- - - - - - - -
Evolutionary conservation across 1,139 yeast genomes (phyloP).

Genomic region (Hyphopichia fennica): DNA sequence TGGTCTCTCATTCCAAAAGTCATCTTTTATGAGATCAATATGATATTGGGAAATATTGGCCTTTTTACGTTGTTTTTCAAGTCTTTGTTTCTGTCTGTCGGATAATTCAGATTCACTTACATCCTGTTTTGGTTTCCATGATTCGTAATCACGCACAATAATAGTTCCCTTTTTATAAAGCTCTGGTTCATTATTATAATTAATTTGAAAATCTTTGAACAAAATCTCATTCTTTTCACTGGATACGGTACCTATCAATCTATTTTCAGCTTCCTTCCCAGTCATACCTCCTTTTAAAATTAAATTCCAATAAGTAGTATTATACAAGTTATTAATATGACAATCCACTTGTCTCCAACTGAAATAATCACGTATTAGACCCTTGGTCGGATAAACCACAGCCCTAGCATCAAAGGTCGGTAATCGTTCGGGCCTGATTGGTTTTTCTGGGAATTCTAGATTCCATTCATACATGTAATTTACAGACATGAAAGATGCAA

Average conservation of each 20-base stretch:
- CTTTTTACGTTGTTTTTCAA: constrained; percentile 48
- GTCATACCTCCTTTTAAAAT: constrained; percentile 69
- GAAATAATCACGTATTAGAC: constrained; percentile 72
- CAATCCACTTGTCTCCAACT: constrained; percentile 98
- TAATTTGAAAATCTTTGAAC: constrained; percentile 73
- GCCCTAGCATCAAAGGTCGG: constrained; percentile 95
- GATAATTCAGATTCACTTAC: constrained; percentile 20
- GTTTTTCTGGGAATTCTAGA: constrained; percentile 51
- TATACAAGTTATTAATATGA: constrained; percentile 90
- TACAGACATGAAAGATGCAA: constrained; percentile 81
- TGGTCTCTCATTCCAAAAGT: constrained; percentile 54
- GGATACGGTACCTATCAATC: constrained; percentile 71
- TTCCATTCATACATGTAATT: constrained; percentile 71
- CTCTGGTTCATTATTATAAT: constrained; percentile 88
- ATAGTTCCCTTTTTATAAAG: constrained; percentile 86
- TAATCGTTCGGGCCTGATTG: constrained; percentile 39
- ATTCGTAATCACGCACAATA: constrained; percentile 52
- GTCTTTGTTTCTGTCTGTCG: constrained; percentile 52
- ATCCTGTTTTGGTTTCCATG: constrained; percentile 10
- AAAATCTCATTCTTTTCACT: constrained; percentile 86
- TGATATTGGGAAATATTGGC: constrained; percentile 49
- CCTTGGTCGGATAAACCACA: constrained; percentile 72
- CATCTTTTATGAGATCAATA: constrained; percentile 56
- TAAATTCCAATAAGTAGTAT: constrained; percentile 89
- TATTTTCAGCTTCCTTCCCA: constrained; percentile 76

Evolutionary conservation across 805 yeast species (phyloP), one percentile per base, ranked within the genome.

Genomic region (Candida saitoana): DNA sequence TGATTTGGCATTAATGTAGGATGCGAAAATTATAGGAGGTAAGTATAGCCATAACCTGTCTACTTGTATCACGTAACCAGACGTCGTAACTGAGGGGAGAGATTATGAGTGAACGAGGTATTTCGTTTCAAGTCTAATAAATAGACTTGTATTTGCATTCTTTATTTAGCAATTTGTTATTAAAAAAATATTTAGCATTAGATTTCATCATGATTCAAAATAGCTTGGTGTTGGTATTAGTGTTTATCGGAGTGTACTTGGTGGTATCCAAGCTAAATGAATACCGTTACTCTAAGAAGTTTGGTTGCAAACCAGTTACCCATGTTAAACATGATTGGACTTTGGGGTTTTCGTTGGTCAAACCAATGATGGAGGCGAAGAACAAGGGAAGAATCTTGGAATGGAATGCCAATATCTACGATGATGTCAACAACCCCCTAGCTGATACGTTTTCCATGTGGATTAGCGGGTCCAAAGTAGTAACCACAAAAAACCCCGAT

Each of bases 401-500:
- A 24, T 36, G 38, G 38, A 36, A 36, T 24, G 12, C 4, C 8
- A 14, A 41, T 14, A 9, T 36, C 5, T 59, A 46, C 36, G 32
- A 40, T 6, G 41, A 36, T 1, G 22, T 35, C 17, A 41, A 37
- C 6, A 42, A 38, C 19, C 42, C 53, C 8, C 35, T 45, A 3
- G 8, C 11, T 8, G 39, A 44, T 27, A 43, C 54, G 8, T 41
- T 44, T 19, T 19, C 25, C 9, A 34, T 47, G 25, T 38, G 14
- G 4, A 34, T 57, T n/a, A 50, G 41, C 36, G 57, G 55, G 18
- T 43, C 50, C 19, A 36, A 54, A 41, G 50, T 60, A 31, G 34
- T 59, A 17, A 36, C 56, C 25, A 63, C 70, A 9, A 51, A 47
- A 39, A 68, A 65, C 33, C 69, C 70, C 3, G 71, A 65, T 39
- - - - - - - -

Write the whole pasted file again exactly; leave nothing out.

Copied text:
Evolutionary conservation across 1,139 yeast genomes (phyloP).

Genomic region (Hyphopichia fennica): DNA sequence TGGTCTCTCATTCCAAAAGTCATCTTTTATGAGATCAATATGATATTGGGAAATATTGGCCTTTTTACGTTGTTTTTCAAGTCTTTGTTTCTGTCTGTCGGATAATTCAGATTCACTTACATCCTGTTTTGGTTTCCATGATTCGTAATCACGCACAATAATAGTTCCCTTTTTATAAAGCTCTGGTTCATTATTATAATTAATTTGAAAATCTTTGAACAAAATCTCATTCTTTTCACTGGATACGGTACCTATCAATCTATTTTCAGCTTCCTTCCCAGTCATACCTCCTTTTAAAATTAAATTCCAATAAGTAGTATTATACAAGTTATTAATATGACAATCCACTTGTCTCCAACTGAAATAATCACGTATTAGACCCTTGGTCGGATAAACCACAGCCCTAGCATCAAAGGTCGGTAATCGTTCGGGCCTGATTGGTTTTTCTGGGAATTCTAGATTCCATTCATACATGTAATTTACAGACATGAAAGATGCAA

Average conservation of each 20-base stretch:
- CTTTTTACGTTGTTTTTCAA: constrained; percentile 48
- GTCATACCTCCTTTTAAAAT: constrained; percentile 69
- GAAATAATCACGTATTAGAC: constrained; percentile 72
- CAATCCACTTGTCTCCAACT: constrained; percentile 98
- TAATTTGAAAATCTTTGAAC: constrained; percentile 73
- GCCCTAGCATCAAAGGTCGG: constrained; percentile 95
- GATAATTCAGATTCACTTAC: constrained; percentile 20
- GTTTTTCTGGGAATTCTAGA: constrained; percentile 51
- TATACAAGTTATTAATATGA: constrained; percentile 90
- TACAGACATGAAAGATGCAA: constrained; percentile 81
- TGGTCTCTCATTCCAAAAGT: constrained; percentile 54
- GGATACGGTACCTATCAATC: constrained; percentile 71
- TTCCATTCATACATGTAATT: constrained; percentile 71
- CTCTGGTTCATTATTATAAT: constrained; percentile 88
- ATAGTTCCCTTTTTATAAAG: constrained; percentile 86
- TAATCGTTCGGGCCTGATTG: constrained; percentile 39
- ATTCGTAATCACGCACAATA: constrained; percentile 52
- GTCTTTGTTTCTGTCTGTCG: constrained; percentile 52
- ATCCTGTTTTGGTTTCCATG: constrained; percentile 10
- AAAATCTCATTCTTTTCACT: constrained; percentile 86
- TGATATTGGGAAATATTGGC: constrained; percentile 49
- CCTTGGTCGGATAAACCACA: constrained; percentile 72
- CATCTTTTATGAGATCAATA: constrained; percentile 56
- TAAATTCCAATAAGTAGTAT: constrained; percentile 89
- TATTTTCAGCTTCCTTCCCA: constrained; percentile 76

Evolutionary conservation across 805 yeast species (phyloP), one percentile per base, ranked within the genome.

Genomic region (Candida saitoana): DNA sequence TGATTTGGCATTAATGTAGGATGCGAAAATTATAGGAGGTAAGTATAGCCATAACCTGTCTACTTGTATCACGTAACCAGACGTCGTAACTGAGGGGAGAGATTATGAGTGAACGAGGTATTTCGTTTCAAGTCTAATAAATAGACTTGTATTTGCATTCTTTATTTAGCAATTTGTTATTAAAAAAATATTTAGCATTAGATTTCATCATGATTCAAAATAGCTTGGTGTTGGTATTAGTGTTTATCGGAGTGTACTTGGTGGTATCCAAGCTAAATGAATACCGTTACTCTAAGAAGTTTGGTTGCAAACCAGTTACCCATGTTAAACATGATTGGACTTTGGGGTTTTCGTTGGTCAAACCAATGATGGAGGCGAAGAACAAGGGAAGAATCTTGGAATGGAATGCCAATATCTACGATGATGTCAACAACCCCCTAGCTGATACGTTTTCCATGTGGATTAGCGGGTCCAAAGTAGTAACCACAAAAAACCCCGAT

Each of bases 401-500:
- A 24, T 36, G 38, G 38, A 36, A 36, T 24, G 12, C 4, C 8
- A 14, A 41, T 14, A 9, T 36, C 5, T 59, A 46, C 36, G 32
- A 40, T 6, G 41, A 36, T 1, G 22, T 35, C 17, A 41, A 37
- C 6, A 42, A 38, C 19, C 42, C 53, C 8, C 35, T 45, A 3
- G 8, C 11, T 8, G 39, A 44, T 27, A 43, C 54, G 8, T 41
- T 44, T 19, T 19, C 25, C 9, A 34, T 47, G 25, T 38, G 14
- G 4, A 34, T 57, T n/a, A 50, G 41, C 36, G 57, G 55, G 18
- T 43, C 50, C 19, A 36, A 54, A 41, G 50, T 60, A 31, G 34
- T 59, A 17, A 36, C 56, C 25, A 63, C 70, A 9, A 51, A 47
- A 39, A 68, A 65, C 33, C 69, C 70, C 3, G 71, A 65, T 39